In the second paper, "Feature economy in natural, random, and syntheticinventories," Scott Mackie and Jeff Mielke test Clement's (2003) notion offeature economy (the maximization of the ratio of sounds in an inventory to thefeatures needed to define them) in a large-scale investigation using P-base, adatabase of inventories and sound patterns of 549 languages. Although theresults support Clement's concept of feature economy by suggesting that naturalinventories are indeed more economical, they also reveal that features are notnecessary for an inventory to incur feature economy effects, as de Boer's (2001)agent-based simulations of vowel inventories without features are also shown tobe at least as economical as natural vowel inventories.

Part III features three papers which investigate the acoustic and articulatoryfoundations of distinctive features and present a reflection upon how thesephonological units can be abstracted from physical properties.

The third paper, entitled "Sound systems are shaped by their users: Therecombination of phonetic substance," by Björn Lindblom, Randy Diehl, Sang-HoonPark and Giampiero Salvi, extends previous research carried out under theframework of dispersion theory, according to which languages tend to favorphoneme inventories that maximize acoustic distinctiveness while minimizingarticulatory effort. The authors set out to test the explanatory adequacy ofthis framework regarding the preference of languages for labial, dental/alveolarand velar places of articulation. Through computational experiments centered onthe place of articulation of stop+vowel syllables from diverse languageinventories, these authors are able to determine the perceptual cost, thearticulatory cost and the mode of learning of features. Subsequently, they applysuch constraints to the observed phonetics of stop+vowel inventories and arguethat phonological facts are better explained through user-based accounts ratherthan abstract ones.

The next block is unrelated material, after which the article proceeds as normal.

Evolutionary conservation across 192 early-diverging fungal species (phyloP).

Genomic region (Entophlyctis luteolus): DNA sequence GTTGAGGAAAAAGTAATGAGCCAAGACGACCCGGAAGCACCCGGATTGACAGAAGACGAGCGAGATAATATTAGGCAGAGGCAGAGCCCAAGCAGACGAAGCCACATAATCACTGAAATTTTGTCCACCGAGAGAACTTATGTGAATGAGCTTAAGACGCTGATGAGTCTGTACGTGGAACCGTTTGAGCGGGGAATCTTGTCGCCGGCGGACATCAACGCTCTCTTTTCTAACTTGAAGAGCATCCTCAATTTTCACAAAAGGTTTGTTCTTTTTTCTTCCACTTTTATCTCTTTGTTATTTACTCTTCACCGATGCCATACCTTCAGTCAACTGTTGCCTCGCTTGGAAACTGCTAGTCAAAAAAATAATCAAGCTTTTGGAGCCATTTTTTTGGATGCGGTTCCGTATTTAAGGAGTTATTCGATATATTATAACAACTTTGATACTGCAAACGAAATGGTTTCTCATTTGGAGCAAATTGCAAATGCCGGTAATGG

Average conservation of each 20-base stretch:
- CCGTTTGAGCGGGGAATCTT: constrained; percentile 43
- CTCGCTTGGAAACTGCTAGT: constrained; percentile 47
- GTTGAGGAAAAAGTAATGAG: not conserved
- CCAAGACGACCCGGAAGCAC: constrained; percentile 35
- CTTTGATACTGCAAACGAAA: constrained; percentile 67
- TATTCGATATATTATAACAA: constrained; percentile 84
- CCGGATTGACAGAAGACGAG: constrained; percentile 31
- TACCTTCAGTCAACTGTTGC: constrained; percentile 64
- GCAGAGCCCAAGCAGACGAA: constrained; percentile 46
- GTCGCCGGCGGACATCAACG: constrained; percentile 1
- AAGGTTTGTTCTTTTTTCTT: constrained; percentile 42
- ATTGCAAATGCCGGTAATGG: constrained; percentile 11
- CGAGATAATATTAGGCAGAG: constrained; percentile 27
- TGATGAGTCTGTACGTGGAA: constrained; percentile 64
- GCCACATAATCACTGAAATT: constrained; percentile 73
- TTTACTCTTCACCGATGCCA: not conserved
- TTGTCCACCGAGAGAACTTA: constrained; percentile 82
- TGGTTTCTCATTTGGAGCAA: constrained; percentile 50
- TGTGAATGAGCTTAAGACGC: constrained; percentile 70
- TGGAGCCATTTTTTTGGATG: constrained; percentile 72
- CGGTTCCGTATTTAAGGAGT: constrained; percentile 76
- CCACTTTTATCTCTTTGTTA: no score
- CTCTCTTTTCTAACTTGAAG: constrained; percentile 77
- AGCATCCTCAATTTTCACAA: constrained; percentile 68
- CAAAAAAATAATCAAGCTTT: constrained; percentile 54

Hyunsoon Kim presents acoustic, articulatory and aerodynamic data to investigatethe phonetic implementation of distinctive features in Korean lenis and fortisfricatives /s, s'/ in the fourth paper, "What features underline the /s/ vs./s'/ contrast in Korean? Phonetic and phonological evidence." The author arguesthat these two voiceless segments should be specified for the feature [-spreadglottis] regarding the opening of the glottis, while they are different fromeach other as far as the primary articulator of the tongue blade, i.e. whilelenis /s/ is [-tense], fortis /s'/ is [+tense].

The fifth paper, "Automaticity vs. feature-enhancement in the control ofsegmental F0," by Phil Hoole and Kiyoshi Honda, offers a fine-grainedexamination of enhancement theory (Stevens & Keyser 2010), which argues thatsome features can be enhanced by others that are not necessarily phoneticallyrelated to them. The authors analyze electromyographic data from thecricothyroid muscle in order to investigate the role played by F0 in thefeatures of voicing and vowel height. Regarding the former, results indicatethat the articulation of consonants is what determines the different patterns ofF0, and the articulation of vowels establishes their different pitch patterns.Thus, speakers find themselves in control of choosing whether or not to enhancefeatures, which suggests that these do not represent abstract immutable entities.